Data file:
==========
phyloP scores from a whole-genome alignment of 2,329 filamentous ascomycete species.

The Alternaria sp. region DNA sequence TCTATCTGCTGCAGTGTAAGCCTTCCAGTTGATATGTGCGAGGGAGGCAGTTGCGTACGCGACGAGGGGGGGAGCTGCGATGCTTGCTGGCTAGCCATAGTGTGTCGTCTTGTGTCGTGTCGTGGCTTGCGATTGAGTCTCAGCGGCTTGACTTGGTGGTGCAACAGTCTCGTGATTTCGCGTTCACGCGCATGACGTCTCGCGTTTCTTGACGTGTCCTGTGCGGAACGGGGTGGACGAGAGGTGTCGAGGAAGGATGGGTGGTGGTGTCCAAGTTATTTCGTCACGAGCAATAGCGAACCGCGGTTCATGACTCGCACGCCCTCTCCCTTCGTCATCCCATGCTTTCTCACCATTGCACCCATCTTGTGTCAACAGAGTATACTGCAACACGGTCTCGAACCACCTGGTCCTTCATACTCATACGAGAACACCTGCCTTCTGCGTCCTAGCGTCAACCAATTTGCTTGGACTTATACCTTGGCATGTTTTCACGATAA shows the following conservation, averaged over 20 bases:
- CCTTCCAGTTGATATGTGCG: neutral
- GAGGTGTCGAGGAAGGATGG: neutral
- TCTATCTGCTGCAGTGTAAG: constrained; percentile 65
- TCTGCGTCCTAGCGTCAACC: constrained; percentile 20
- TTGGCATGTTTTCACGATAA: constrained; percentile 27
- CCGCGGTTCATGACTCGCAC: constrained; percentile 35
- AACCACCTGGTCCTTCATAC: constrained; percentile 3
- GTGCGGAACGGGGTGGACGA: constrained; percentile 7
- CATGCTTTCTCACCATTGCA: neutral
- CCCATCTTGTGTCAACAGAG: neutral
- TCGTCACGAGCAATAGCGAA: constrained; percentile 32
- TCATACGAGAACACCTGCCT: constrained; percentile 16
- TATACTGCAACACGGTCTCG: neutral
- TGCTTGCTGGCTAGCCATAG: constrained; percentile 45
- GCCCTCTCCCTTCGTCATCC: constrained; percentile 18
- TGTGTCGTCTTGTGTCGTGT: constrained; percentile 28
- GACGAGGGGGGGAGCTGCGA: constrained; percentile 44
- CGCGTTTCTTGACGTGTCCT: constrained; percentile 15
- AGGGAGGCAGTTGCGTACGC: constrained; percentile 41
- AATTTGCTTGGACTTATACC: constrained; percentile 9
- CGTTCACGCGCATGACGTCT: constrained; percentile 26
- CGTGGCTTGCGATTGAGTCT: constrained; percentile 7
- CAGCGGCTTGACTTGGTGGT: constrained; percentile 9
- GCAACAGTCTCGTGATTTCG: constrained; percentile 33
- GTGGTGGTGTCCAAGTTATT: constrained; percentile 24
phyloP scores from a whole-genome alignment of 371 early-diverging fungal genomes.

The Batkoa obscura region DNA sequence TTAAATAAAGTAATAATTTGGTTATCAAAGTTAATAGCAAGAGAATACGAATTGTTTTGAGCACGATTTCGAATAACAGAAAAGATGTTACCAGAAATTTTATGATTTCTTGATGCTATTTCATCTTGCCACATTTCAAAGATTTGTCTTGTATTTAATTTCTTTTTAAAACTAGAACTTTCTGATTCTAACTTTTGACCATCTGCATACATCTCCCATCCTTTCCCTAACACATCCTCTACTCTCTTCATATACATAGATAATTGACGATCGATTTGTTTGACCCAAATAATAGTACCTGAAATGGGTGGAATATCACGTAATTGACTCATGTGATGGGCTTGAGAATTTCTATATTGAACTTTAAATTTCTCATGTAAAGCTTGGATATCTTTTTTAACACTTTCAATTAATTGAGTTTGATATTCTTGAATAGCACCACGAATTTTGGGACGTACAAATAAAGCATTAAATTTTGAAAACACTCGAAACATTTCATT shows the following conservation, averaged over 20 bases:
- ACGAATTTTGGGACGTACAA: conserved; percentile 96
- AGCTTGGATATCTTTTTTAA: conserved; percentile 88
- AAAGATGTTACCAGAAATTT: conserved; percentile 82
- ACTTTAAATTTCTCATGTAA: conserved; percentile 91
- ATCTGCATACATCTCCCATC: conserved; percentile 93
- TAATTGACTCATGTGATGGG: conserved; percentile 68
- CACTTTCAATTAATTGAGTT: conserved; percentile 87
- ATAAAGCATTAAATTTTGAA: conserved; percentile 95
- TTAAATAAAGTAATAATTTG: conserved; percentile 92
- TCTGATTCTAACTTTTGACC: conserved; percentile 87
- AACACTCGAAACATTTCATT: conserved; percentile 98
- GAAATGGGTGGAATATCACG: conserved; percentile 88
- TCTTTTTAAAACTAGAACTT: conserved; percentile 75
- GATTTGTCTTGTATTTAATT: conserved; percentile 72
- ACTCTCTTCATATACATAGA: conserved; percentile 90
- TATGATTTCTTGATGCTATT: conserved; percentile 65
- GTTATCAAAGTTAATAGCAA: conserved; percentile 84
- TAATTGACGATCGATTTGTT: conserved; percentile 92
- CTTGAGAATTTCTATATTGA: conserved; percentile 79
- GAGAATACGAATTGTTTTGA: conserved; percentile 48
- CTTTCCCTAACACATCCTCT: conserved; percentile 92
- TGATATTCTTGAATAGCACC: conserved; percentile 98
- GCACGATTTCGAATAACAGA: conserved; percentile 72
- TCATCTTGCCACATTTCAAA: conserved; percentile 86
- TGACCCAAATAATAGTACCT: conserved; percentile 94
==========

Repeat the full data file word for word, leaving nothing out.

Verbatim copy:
phyloP scores from a whole-genome alignment of 2,329 filamentous ascomycete species.

The Alternaria sp. region DNA sequence TCTATCTGCTGCAGTGTAAGCCTTCCAGTTGATATGTGCGAGGGAGGCAGTTGCGTACGCGACGAGGGGGGGAGCTGCGATGCTTGCTGGCTAGCCATAGTGTGTCGTCTTGTGTCGTGTCGTGGCTTGCGATTGAGTCTCAGCGGCTTGACTTGGTGGTGCAACAGTCTCGTGATTTCGCGTTCACGCGCATGACGTCTCGCGTTTCTTGACGTGTCCTGTGCGGAACGGGGTGGACGAGAGGTGTCGAGGAAGGATGGGTGGTGGTGTCCAAGTTATTTCGTCACGAGCAATAGCGAACCGCGGTTCATGACTCGCACGCCCTCTCCCTTCGTCATCCCATGCTTTCTCACCATTGCACCCATCTTGTGTCAACAGAGTATACTGCAACACGGTCTCGAACCACCTGGTCCTTCATACTCATACGAGAACACCTGCCTTCTGCGTCCTAGCGTCAACCAATTTGCTTGGACTTATACCTTGGCATGTTTTCACGATAA shows the following conservation, averaged over 20 bases:
- CCTTCCAGTTGATATGTGCG: neutral
- GAGGTGTCGAGGAAGGATGG: neutral
- TCTATCTGCTGCAGTGTAAG: constrained; percentile 65
- TCTGCGTCCTAGCGTCAACC: constrained; percentile 20
- TTGGCATGTTTTCACGATAA: constrained; percentile 27
- CCGCGGTTCATGACTCGCAC: constrained; percentile 35
- AACCACCTGGTCCTTCATAC: constrained; percentile 3
- GTGCGGAACGGGGTGGACGA: constrained; percentile 7
- CATGCTTTCTCACCATTGCA: neutral
- CCCATCTTGTGTCAACAGAG: neutral
- TCGTCACGAGCAATAGCGAA: constrained; percentile 32
- TCATACGAGAACACCTGCCT: constrained; percentile 16
- TATACTGCAACACGGTCTCG: neutral
- TGCTTGCTGGCTAGCCATAG: constrained; percentile 45
- GCCCTCTCCCTTCGTCATCC: constrained; percentile 18
- TGTGTCGTCTTGTGTCGTGT: constrained; percentile 28
- GACGAGGGGGGGAGCTGCGA: constrained; percentile 44
- CGCGTTTCTTGACGTGTCCT: constrained; percentile 15
- AGGGAGGCAGTTGCGTACGC: constrained; percentile 41
- AATTTGCTTGGACTTATACC: constrained; percentile 9
- CGTTCACGCGCATGACGTCT: constrained; percentile 26
- CGTGGCTTGCGATTGAGTCT: constrained; percentile 7
- CAGCGGCTTGACTTGGTGGT: constrained; percentile 9
- GCAACAGTCTCGTGATTTCG: constrained; percentile 33
- GTGGTGGTGTCCAAGTTATT: constrained; percentile 24
phyloP scores from a whole-genome alignment of 371 early-diverging fungal genomes.

The Batkoa obscura region DNA sequence TTAAATAAAGTAATAATTTGGTTATCAAAGTTAATAGCAAGAGAATACGAATTGTTTTGAGCACGATTTCGAATAACAGAAAAGATGTTACCAGAAATTTTATGATTTCTTGATGCTATTTCATCTTGCCACATTTCAAAGATTTGTCTTGTATTTAATTTCTTTTTAAAACTAGAACTTTCTGATTCTAACTTTTGACCATCTGCATACATCTCCCATCCTTTCCCTAACACATCCTCTACTCTCTTCATATACATAGATAATTGACGATCGATTTGTTTGACCCAAATAATAGTACCTGAAATGGGTGGAATATCACGTAATTGACTCATGTGATGGGCTTGAGAATTTCTATATTGAACTTTAAATTTCTCATGTAAAGCTTGGATATCTTTTTTAACACTTTCAATTAATTGAGTTTGATATTCTTGAATAGCACCACGAATTTTGGGACGTACAAATAAAGCATTAAATTTTGAAAACACTCGAAACATTTCATT shows the following conservation, averaged over 20 bases:
- ACGAATTTTGGGACGTACAA: conserved; percentile 96
- AGCTTGGATATCTTTTTTAA: conserved; percentile 88
- AAAGATGTTACCAGAAATTT: conserved; percentile 82
- ACTTTAAATTTCTCATGTAA: conserved; percentile 91
- ATCTGCATACATCTCCCATC: conserved; percentile 93
- TAATTGACTCATGTGATGGG: conserved; percentile 68
- CACTTTCAATTAATTGAGTT: conserved; percentile 87
- ATAAAGCATTAAATTTTGAA: conserved; percentile 95
- TTAAATAAAGTAATAATTTG: conserved; percentile 92
- TCTGATTCTAACTTTTGACC: conserved; percentile 87
- AACACTCGAAACATTTCATT: conserved; percentile 98
- GAAATGGGTGGAATATCACG: conserved; percentile 88
- TCTTTTTAAAACTAGAACTT: conserved; percentile 75
- GATTTGTCTTGTATTTAATT: conserved; percentile 72
- ACTCTCTTCATATACATAGA: conserved; percentile 90
- TATGATTTCTTGATGCTATT: conserved; percentile 65
- GTTATCAAAGTTAATAGCAA: conserved; percentile 84
- TAATTGACGATCGATTTGTT: conserved; percentile 92
- CTTGAGAATTTCTATATTGA: conserved; percentile 79
- GAGAATACGAATTGTTTTGA: conserved; percentile 48
- CTTTCCCTAACACATCCTCT: conserved; percentile 92
- TGATATTCTTGAATAGCACC: conserved; percentile 98
- GCACGATTTCGAATAACAGA: conserved; percentile 72
- TCATCTTGCCACATTTCAAA: conserved; percentile 86
- TGACCCAAATAATAGTACCT: conserved; percentile 94